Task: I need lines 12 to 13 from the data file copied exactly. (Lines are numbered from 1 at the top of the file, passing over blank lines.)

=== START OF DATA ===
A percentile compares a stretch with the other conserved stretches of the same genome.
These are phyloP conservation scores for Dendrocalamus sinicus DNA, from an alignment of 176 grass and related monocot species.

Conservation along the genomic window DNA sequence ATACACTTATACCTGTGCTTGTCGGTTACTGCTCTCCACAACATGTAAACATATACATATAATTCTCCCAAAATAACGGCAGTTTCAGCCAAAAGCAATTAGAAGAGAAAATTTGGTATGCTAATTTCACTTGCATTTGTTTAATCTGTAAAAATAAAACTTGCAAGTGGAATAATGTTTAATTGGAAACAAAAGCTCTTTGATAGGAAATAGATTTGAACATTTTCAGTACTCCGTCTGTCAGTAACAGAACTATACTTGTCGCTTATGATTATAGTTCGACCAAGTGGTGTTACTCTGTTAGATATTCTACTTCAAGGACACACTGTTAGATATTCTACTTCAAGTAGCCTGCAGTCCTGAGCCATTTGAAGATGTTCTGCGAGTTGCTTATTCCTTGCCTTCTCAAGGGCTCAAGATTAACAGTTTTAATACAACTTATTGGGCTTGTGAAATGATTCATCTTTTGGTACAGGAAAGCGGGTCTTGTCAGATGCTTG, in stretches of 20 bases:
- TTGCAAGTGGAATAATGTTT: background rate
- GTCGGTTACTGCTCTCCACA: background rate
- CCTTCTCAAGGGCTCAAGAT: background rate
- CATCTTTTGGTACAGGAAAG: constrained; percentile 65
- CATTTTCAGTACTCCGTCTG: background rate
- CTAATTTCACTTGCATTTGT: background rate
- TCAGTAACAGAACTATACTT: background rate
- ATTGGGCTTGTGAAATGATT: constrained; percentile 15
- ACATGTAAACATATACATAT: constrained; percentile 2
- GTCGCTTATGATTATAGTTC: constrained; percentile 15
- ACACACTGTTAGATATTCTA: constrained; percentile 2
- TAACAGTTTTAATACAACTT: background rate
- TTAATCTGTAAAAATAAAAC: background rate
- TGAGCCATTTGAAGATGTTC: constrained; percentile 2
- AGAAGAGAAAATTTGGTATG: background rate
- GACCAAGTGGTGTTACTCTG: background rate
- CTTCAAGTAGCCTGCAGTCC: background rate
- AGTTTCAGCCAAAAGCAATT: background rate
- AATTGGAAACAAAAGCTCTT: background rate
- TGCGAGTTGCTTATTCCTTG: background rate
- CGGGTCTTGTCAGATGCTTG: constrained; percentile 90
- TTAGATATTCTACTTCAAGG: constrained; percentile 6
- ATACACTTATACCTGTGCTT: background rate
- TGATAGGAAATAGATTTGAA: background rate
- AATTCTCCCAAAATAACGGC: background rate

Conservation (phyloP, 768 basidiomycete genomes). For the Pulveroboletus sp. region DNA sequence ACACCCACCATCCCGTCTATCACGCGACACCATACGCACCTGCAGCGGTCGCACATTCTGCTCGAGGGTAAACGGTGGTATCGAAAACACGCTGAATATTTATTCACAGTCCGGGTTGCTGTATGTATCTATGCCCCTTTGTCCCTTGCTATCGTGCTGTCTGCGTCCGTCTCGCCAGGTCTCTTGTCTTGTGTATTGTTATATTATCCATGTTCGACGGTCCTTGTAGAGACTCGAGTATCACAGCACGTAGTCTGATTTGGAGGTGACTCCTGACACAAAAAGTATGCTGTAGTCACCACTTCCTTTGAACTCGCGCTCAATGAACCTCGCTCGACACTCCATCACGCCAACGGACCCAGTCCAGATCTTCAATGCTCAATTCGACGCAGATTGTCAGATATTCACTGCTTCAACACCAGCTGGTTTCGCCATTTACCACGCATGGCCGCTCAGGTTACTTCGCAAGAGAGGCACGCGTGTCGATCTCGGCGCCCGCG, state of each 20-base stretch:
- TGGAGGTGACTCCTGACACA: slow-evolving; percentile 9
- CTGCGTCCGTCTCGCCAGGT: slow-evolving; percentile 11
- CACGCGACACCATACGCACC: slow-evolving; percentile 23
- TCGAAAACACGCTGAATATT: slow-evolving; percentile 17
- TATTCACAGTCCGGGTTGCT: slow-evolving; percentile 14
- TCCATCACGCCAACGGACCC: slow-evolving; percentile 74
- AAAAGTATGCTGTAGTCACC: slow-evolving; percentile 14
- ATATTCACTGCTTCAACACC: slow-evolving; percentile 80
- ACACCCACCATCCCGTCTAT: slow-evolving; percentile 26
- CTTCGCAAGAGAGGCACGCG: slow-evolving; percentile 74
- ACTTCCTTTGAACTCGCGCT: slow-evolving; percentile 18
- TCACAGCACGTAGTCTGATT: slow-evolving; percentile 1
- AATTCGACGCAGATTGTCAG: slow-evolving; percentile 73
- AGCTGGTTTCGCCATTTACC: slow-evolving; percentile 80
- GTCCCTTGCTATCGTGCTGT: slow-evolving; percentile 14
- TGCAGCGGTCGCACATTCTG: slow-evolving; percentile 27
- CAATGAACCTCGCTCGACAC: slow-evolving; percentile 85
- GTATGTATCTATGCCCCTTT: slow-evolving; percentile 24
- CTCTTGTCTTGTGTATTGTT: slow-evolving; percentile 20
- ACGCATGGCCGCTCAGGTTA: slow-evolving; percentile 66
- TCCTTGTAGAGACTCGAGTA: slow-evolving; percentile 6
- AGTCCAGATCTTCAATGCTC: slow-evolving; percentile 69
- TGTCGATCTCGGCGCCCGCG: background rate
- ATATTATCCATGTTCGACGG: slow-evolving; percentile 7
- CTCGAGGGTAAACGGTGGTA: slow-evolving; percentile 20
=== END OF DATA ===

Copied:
- ACATGTAAACATATACATAT: constrained; percentile 2
- GTCGCTTATGATTATAGTTC: constrained; percentile 15